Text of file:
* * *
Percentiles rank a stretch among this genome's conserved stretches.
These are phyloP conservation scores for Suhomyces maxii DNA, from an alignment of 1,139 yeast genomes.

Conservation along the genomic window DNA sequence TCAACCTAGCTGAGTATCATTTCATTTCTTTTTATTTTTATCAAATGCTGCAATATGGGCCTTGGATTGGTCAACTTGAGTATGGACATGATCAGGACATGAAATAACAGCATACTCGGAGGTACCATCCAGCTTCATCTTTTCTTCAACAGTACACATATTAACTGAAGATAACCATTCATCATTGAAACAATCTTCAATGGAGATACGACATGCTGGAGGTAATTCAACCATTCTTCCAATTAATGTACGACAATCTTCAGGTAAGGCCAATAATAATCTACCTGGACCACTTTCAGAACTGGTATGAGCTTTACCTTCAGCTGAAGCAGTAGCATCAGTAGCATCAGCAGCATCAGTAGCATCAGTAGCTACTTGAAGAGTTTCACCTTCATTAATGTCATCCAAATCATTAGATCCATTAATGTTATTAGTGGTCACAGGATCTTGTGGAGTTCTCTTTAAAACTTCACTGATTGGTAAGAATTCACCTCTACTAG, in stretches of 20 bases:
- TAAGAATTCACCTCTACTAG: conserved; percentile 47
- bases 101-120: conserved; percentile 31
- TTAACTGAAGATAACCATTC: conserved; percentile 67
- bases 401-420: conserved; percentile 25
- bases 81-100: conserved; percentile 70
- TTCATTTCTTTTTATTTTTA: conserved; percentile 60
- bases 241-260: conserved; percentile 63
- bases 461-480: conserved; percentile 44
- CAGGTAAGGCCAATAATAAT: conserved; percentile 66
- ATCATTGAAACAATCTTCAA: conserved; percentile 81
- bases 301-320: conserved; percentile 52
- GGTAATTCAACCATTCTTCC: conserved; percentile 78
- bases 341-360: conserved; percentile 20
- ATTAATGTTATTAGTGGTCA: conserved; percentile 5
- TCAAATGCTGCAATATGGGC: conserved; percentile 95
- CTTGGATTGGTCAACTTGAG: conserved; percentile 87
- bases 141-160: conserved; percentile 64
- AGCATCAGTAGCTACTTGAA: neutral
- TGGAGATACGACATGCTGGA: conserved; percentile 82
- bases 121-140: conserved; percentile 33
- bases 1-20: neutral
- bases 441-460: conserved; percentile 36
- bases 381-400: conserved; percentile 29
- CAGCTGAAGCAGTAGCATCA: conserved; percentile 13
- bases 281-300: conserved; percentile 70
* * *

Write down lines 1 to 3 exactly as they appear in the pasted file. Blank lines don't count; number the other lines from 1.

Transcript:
Percentiles rank a stretch among this genome's conserved stretches.
These are phyloP conservation scores for Suhomyces maxii DNA, from an alignment of 1,139 yeast genomes.

Conservation along the genomic window DNA sequence TCAACCTAGCTGAGTATCATTTCATTTCTTTTTATTTTTATCAAATGCTGCAATATGGGCCTTGGATTGGTCAACTTGAGTATGGACATGATCAGGACATGAAATAACAGCATACTCGGAGGTACCATCCAGCTTCATCTTTTCTTCAACAGTACACATATTAACTGAAGATAACCATTCATCATTGAAACAATCTTCAATGGAGATACGACATGCTGGAGGTAATTCAACCATTCTTCCAATTAATGTACGACAATCTTCAGGTAAGGCCAATAATAATCTACCTGGACCACTTTCAGAACTGGTATGAGCTTTACCTTCAGCTGAAGCAGTAGCATCAGTAGCATCAGCAGCATCAGTAGCATCAGTAGCTACTTGAAGAGTTTCACCTTCATTAATGTCATCCAAATCATTAGATCCATTAATGTTATTAGTGGTCACAGGATCTTGTGGAGTTCTCTTTAAAACTTCACTGATTGGTAAGAATTCACCTCTACTAG, in stretches of 20 bases: